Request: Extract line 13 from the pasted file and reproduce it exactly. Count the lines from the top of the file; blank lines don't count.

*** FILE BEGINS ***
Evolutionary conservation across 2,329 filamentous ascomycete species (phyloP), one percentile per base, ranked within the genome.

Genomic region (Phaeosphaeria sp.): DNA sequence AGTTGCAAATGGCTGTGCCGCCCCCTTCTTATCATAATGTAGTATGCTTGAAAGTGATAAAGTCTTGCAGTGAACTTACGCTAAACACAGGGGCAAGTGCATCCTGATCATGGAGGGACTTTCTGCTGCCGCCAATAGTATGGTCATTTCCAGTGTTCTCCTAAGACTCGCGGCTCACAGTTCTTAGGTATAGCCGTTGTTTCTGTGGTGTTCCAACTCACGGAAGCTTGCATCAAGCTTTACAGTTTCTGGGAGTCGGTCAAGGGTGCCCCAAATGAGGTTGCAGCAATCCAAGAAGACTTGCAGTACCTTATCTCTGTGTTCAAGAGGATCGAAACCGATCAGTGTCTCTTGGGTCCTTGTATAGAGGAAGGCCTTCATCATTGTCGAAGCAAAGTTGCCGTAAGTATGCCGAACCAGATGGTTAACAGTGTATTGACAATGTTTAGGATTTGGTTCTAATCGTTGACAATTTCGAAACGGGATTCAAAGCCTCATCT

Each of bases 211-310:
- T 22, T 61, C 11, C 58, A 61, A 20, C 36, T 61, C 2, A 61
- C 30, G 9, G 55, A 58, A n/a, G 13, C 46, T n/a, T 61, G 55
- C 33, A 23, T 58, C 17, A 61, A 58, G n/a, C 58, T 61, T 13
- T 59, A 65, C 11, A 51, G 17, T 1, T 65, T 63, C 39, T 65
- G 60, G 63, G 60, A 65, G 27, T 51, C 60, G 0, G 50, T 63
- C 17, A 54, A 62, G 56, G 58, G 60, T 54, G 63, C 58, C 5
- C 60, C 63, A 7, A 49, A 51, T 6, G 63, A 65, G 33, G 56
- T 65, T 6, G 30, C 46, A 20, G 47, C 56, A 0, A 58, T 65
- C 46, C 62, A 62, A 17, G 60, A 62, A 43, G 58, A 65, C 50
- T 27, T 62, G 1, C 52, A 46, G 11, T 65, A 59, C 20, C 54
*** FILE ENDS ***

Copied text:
- T 27, T 62, G 1, C 52, A 46, G 11, T 65, A 59, C 20, C 54